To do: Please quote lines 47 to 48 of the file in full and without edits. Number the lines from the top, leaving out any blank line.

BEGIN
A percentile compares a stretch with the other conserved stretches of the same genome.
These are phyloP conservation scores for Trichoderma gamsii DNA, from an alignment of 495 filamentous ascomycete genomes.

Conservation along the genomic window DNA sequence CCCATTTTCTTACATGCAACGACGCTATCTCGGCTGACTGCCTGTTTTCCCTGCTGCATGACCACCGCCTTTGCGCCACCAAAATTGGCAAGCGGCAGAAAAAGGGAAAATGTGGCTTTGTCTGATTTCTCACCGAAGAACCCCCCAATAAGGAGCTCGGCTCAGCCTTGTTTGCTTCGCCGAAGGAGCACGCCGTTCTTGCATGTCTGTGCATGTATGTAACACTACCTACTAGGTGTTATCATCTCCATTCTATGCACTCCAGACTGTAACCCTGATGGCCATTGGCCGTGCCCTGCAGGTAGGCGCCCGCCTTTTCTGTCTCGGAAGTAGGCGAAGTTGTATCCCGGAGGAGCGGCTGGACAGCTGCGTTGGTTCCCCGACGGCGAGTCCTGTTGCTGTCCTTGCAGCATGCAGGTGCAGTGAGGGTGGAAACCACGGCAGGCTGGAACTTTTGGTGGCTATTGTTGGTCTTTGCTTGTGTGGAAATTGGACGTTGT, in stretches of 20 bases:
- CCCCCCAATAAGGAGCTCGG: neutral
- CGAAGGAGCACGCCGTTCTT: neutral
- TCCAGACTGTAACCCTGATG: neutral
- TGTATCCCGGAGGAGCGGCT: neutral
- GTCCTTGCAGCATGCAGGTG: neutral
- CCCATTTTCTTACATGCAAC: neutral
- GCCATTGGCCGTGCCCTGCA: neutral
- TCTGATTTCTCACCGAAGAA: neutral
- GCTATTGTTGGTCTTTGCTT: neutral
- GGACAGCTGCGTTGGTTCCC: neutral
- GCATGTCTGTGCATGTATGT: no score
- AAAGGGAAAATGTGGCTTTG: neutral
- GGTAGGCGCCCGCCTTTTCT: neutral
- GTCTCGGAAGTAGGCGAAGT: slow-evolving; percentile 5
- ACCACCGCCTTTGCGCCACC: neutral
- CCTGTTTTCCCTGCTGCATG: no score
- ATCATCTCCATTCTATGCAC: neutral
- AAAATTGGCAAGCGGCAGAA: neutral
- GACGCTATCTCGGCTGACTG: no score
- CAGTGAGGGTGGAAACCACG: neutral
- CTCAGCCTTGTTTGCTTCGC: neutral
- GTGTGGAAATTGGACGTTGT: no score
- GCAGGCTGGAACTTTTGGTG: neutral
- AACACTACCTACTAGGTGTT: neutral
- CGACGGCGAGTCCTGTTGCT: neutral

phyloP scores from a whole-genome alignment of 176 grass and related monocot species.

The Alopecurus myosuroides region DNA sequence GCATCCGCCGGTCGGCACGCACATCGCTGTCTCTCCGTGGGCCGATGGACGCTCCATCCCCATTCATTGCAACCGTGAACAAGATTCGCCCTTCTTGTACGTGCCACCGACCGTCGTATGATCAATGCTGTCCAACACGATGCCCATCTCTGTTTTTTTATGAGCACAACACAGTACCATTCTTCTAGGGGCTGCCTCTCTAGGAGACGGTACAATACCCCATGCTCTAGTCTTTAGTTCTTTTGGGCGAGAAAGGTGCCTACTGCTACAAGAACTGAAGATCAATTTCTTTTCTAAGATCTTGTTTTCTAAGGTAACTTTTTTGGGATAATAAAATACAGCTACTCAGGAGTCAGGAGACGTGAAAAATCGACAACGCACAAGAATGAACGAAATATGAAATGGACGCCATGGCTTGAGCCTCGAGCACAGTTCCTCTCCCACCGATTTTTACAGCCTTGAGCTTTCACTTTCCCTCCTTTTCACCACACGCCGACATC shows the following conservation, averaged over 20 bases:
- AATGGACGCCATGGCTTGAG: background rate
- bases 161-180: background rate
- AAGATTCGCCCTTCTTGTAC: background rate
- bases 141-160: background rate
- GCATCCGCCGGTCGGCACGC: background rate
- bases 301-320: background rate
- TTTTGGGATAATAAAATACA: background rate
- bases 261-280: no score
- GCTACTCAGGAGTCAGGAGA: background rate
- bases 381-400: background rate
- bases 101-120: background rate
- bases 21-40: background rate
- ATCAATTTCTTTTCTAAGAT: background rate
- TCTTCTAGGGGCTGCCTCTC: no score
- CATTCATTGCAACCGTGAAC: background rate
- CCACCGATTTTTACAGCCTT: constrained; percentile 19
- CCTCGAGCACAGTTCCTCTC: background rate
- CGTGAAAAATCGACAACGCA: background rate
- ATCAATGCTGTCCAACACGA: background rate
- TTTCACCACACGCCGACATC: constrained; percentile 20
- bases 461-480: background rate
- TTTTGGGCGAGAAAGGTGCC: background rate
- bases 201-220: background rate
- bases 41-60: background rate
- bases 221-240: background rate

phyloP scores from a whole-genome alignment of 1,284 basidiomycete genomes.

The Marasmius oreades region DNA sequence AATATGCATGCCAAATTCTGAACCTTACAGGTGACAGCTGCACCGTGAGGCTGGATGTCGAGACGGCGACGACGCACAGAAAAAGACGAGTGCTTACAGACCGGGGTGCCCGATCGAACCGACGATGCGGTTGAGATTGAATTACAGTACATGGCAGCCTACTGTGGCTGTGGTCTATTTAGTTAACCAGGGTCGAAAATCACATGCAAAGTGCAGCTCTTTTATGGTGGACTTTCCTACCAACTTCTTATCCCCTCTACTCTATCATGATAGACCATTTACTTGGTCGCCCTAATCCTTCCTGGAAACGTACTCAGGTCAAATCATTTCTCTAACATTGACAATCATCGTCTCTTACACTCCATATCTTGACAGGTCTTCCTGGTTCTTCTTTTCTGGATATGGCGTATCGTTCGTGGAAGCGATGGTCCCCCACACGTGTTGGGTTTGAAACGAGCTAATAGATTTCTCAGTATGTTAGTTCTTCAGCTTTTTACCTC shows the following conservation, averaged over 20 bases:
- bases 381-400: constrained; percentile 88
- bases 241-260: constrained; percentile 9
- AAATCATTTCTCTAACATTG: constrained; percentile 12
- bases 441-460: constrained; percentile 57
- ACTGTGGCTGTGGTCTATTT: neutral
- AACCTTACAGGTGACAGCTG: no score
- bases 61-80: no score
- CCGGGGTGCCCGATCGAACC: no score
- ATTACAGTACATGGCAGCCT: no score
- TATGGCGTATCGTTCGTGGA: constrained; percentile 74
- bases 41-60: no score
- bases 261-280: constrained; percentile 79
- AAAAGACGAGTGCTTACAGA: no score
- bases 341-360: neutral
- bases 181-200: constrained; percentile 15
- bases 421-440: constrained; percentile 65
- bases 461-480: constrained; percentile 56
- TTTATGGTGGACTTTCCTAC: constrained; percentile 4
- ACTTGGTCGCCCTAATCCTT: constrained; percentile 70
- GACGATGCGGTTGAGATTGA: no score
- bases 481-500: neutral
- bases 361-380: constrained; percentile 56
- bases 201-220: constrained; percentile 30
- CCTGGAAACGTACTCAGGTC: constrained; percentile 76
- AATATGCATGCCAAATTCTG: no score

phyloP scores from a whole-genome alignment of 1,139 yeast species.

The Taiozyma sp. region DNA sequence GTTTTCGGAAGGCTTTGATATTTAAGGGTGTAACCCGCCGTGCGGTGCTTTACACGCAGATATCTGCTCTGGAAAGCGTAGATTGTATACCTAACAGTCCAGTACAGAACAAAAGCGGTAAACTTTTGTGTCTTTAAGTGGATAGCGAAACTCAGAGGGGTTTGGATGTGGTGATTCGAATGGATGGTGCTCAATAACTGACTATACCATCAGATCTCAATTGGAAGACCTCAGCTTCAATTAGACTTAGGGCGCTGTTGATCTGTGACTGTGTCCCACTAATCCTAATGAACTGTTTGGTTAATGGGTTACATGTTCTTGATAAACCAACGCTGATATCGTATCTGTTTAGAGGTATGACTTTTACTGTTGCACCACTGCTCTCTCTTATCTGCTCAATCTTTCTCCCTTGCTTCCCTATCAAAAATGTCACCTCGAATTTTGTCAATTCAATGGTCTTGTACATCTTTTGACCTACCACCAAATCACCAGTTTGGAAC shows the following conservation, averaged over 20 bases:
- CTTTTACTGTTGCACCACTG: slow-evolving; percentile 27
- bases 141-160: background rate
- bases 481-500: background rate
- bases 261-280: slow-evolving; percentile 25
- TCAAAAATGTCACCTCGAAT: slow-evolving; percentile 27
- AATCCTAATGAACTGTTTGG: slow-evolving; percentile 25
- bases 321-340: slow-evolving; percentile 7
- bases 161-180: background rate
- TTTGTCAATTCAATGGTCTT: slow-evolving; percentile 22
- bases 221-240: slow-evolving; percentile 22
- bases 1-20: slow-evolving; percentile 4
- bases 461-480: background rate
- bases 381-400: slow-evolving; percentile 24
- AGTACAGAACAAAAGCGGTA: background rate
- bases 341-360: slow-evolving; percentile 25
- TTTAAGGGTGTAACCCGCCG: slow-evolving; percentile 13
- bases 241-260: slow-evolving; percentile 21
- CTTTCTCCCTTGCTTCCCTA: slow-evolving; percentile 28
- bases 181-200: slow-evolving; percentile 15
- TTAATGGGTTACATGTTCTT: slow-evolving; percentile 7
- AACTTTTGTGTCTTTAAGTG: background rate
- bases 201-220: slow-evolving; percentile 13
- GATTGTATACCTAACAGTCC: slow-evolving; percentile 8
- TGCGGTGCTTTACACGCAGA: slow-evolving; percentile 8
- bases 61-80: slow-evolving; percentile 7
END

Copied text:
- CCTCGAGCACAGTTCCTCTC: background rate
- CGTGAAAAATCGACAACGCA: background rate